Mason always eats his whole grains, veggies, and fruits at school, which both thrills me and makes me feel like I have a paper cut that’s been spritzed with lemon juice. Since he turned 1 last August, mealtime is an…adventure. Sometimes he’ll eat a beautiful meal, while other times he refuses to eat anything but yogurt, graham crackers, and applesauce. So why is he willing to eat well so consistently at school and not at home? Peer pressure, according to a new study published in the journal of Current Biology.
Researchers discovered that even two-year-olds were more likely to copy an action when they saw it repeated by other toddlers, reports US News and World Report. “I think few people would have expected to find that 2-year-olds are already influenced by the majority,” said study author Daniel Haun, of the Max Planck Institutes for Evolutionary Anthropology and Psycholinguistics in Germany and the Netherlands.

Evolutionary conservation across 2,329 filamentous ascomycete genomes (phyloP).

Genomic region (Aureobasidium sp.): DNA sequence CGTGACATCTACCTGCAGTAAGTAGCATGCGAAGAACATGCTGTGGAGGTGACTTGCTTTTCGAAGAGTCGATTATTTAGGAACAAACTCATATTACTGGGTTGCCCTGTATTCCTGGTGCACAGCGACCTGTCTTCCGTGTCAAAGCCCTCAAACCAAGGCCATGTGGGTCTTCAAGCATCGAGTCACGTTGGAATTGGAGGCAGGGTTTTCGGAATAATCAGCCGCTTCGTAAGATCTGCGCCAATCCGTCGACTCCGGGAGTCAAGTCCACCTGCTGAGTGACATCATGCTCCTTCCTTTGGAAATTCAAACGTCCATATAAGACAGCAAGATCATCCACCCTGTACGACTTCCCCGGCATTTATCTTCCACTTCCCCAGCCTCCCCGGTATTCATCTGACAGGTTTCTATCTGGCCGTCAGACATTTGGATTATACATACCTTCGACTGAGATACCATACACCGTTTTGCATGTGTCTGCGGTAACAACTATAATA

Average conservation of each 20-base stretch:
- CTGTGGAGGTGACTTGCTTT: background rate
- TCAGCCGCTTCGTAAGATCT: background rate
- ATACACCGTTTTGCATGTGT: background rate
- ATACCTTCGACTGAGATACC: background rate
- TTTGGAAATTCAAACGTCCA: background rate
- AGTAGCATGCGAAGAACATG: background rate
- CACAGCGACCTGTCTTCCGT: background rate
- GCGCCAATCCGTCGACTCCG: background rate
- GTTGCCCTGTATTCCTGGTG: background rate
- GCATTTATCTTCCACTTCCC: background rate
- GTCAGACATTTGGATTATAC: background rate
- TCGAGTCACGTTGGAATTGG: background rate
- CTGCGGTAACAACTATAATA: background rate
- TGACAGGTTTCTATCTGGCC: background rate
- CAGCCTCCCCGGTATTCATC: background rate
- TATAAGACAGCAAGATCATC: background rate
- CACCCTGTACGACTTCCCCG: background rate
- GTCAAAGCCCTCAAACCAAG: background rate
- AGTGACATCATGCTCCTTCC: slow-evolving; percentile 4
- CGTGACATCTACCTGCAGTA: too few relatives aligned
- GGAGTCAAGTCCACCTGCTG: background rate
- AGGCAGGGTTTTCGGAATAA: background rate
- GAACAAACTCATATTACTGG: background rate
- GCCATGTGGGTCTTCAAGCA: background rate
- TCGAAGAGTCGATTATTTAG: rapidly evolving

There’s a lot to worry about when it comes to peer pressure–the documentary Bully immediately comes to mind–but in this case, peer pressure is an excellent thing. The kids in his class, who range from about 18-months-old to 21-months-old, eat breakfast, lunch, and afternoon snack together. The school only serves healthful food, and when one kid bites into a spear of broccoli or apple slice, the others try it out, confirms Mason’s teacher. In my opinion, that’s a win-win for everyone involved.
Dare I dream that Mason is a leader sometimes and not always a follower? Perhaps it’s time to invite the neighborhood tots over for dinner and find out.
Does peer pressure have a positive effect on your toddler?
Photo, above: Mason enjoys whole-wheat pancakes with a raspberry sauce and fresh apple slices at school